The Bloc's Future Evolution
As the Customs Union is set to transition into the Eurasian Economic Union over the course of the year, the bloc will undergo changes on a technical level in both scope and size. In terms of scope, Russia, Belarus and Kazakhstan will further integrate their economies by introducing uniform competition policies and by stipulating greater integration in the fields of energy, industry, transport and agriculture in the Eurasian Economic Union treaty. The member states still need to work out certain issues on the specific legislation of the treaty, but Eurasian Economic Commission Chairman Viktor Khristenko has said that all principal disagreements on the draft treaty have been settled.
Armenia and Kyrgyzstan have also applied for membership in the Customs Union. Armenia formally announced it wanted to join the Customs Union in September 2013, and Russian President Vladimir Putin announced that Armenia's roadmap for accession to the bloc had been endorsed at the end of 2013. Like Belarus and Kazakhstan, Armenia is conceptually suited to join the bloc. It has a strongly centralized political system, and its economy and security apparatuses are already deeply integrated with Russia's. Armenia is also willing to forego establishing serious ties with the West, something it showed when it broke off negotiations to sign an association and free trade agreement with the European Union to join the Customs Union. Therefore, Armenia's accession to the Customs Union-turned-Eurasian Economic Union is scheduled to be drafted and likely approved without issue by June 1.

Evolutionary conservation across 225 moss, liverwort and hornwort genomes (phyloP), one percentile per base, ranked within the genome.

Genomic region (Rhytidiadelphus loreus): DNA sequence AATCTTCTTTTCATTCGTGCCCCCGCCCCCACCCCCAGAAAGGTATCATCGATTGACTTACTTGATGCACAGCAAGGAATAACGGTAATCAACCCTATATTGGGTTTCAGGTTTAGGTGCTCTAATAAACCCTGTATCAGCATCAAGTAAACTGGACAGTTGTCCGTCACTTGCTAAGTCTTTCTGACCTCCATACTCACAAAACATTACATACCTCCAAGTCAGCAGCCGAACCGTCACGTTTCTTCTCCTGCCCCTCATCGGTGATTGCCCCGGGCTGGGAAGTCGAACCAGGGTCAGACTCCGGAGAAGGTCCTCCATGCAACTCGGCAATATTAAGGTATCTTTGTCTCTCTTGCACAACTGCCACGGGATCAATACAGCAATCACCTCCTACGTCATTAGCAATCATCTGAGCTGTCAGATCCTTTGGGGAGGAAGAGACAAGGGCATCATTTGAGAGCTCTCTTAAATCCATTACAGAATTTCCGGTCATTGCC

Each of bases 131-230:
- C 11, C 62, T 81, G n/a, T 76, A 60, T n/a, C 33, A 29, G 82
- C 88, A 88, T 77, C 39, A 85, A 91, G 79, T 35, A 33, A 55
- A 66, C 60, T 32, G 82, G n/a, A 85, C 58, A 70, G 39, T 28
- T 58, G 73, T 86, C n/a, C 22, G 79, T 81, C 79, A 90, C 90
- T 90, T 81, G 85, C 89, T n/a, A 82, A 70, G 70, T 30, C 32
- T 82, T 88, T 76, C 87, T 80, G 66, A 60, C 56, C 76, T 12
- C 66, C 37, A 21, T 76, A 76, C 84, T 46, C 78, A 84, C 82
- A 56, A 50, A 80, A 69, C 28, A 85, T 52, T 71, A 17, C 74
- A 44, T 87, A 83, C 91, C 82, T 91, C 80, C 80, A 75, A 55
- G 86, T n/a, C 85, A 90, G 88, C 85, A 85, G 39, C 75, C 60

Kyrgyzstan's accession process began earlier than Armenia's. It formally applied in 2012, but Bishkek encountered a much more complicated process than Yerevan did. Kyrgyzstan fits the broader pattern of Customs Union states; it has strong economic links to Russia and is aligned with Moscow on security issues, including the hosting of Russian troops at the Kant military airbase. However, Kyrgyzstan's divided political system has posed significant challenges for a strong executive power. The country has experienced two revolutions in the past 10 years. Kyrgyzstan also has a stronger protest culture than the other states, and several issues, including Customs Union membership, incite demonstrations. The government has remained committed to accession, but the roadmap has been subject to numerous debates in parliamentary committees, and these debates have prolonged the accession process. Still, Kyrgyzstan is likely to join the bloc eventually, though its chaotic political system and weak economy will make it a more unstable member than the others.